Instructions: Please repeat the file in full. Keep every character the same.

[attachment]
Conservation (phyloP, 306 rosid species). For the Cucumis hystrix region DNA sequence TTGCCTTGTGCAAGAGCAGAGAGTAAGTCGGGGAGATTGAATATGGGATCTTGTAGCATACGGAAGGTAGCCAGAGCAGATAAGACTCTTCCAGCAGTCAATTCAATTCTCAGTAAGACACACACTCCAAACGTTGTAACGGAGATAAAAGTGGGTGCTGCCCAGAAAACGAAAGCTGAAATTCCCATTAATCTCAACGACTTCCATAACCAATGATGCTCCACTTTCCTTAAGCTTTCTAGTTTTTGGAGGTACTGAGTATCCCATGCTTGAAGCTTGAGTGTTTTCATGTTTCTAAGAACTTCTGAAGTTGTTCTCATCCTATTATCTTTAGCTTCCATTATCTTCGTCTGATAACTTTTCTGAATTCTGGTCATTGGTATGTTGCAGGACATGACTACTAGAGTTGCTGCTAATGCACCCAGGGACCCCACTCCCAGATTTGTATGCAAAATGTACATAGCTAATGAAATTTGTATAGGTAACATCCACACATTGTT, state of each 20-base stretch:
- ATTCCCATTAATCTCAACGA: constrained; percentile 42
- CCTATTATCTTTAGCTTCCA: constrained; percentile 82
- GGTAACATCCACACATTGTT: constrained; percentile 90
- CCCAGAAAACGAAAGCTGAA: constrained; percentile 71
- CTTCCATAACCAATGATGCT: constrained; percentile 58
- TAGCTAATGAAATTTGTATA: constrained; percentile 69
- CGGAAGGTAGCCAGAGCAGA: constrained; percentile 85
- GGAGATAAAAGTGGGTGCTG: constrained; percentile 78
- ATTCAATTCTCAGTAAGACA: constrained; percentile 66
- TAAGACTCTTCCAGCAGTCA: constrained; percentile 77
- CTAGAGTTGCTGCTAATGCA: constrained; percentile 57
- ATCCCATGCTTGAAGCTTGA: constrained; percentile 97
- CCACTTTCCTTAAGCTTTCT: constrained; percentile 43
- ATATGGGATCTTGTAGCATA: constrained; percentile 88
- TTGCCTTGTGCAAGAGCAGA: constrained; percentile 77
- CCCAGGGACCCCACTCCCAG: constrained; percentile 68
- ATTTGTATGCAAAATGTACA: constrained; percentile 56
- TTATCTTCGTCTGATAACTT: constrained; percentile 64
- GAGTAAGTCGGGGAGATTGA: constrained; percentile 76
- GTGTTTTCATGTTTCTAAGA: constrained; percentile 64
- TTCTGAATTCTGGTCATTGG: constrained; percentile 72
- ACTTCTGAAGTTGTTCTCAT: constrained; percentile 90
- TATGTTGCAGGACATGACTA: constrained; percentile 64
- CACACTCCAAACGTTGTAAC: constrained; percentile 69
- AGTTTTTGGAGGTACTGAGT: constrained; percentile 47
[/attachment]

Conservation (phyloP, 306 rosid species). For the Cucumis hystrix region DNA sequence TTGCCTTGTGCAAGAGCAGAGAGTAAGTCGGGGAGATTGAATATGGGATCTTGTAGCATACGGAAGGTAGCCAGAGCAGATAAGACTCTTCCAGCAGTCAATTCAATTCTCAGTAAGACACACACTCCAAACGTTGTAACGGAGATAAAAGTGGGTGCTGCCCAGAAAACGAAAGCTGAAATTCCCATTAATCTCAACGACTTCCATAACCAATGATGCTCCACTTTCCTTAAGCTTTCTAGTTTTTGGAGGTACTGAGTATCCCATGCTTGAAGCTTGAGTGTTTTCATGTTTCTAAGAACTTCTGAAGTTGTTCTCATCCTATTATCTTTAGCTTCCATTATCTTCGTCTGATAACTTTTCTGAATTCTGGTCATTGGTATGTTGCAGGACATGACTACTAGAGTTGCTGCTAATGCACCCAGGGACCCCACTCCCAGATTTGTATGCAAAATGTACATAGCTAATGAAATTTGTATAGGTAACATCCACACATTGTT, state of each 20-base stretch:
- ATTCCCATTAATCTCAACGA: constrained; percentile 42
- CCTATTATCTTTAGCTTCCA: constrained; percentile 82
- GGTAACATCCACACATTGTT: constrained; percentile 90
- CCCAGAAAACGAAAGCTGAA: constrained; percentile 71
- CTTCCATAACCAATGATGCT: constrained; percentile 58
- TAGCTAATGAAATTTGTATA: constrained; percentile 69
- CGGAAGGTAGCCAGAGCAGA: constrained; percentile 85
- GGAGATAAAAGTGGGTGCTG: constrained; percentile 78
- ATTCAATTCTCAGTAAGACA: constrained; percentile 66
- TAAGACTCTTCCAGCAGTCA: constrained; percentile 77
- CTAGAGTTGCTGCTAATGCA: constrained; percentile 57
- ATCCCATGCTTGAAGCTTGA: constrained; percentile 97
- CCACTTTCCTTAAGCTTTCT: constrained; percentile 43
- ATATGGGATCTTGTAGCATA: constrained; percentile 88
- TTGCCTTGTGCAAGAGCAGA: constrained; percentile 77
- CCCAGGGACCCCACTCCCAG: constrained; percentile 68
- ATTTGTATGCAAAATGTACA: constrained; percentile 56
- TTATCTTCGTCTGATAACTT: constrained; percentile 64
- GAGTAAGTCGGGGAGATTGA: constrained; percentile 76
- GTGTTTTCATGTTTCTAAGA: constrained; percentile 64
- TTCTGAATTCTGGTCATTGG: constrained; percentile 72
- ACTTCTGAAGTTGTTCTCAT: constrained; percentile 90
- TATGTTGCAGGACATGACTA: constrained; percentile 64
- CACACTCCAAACGTTGTAAC: constrained; percentile 69
- AGTTTTTGGAGGTACTGAGT: constrained; percentile 47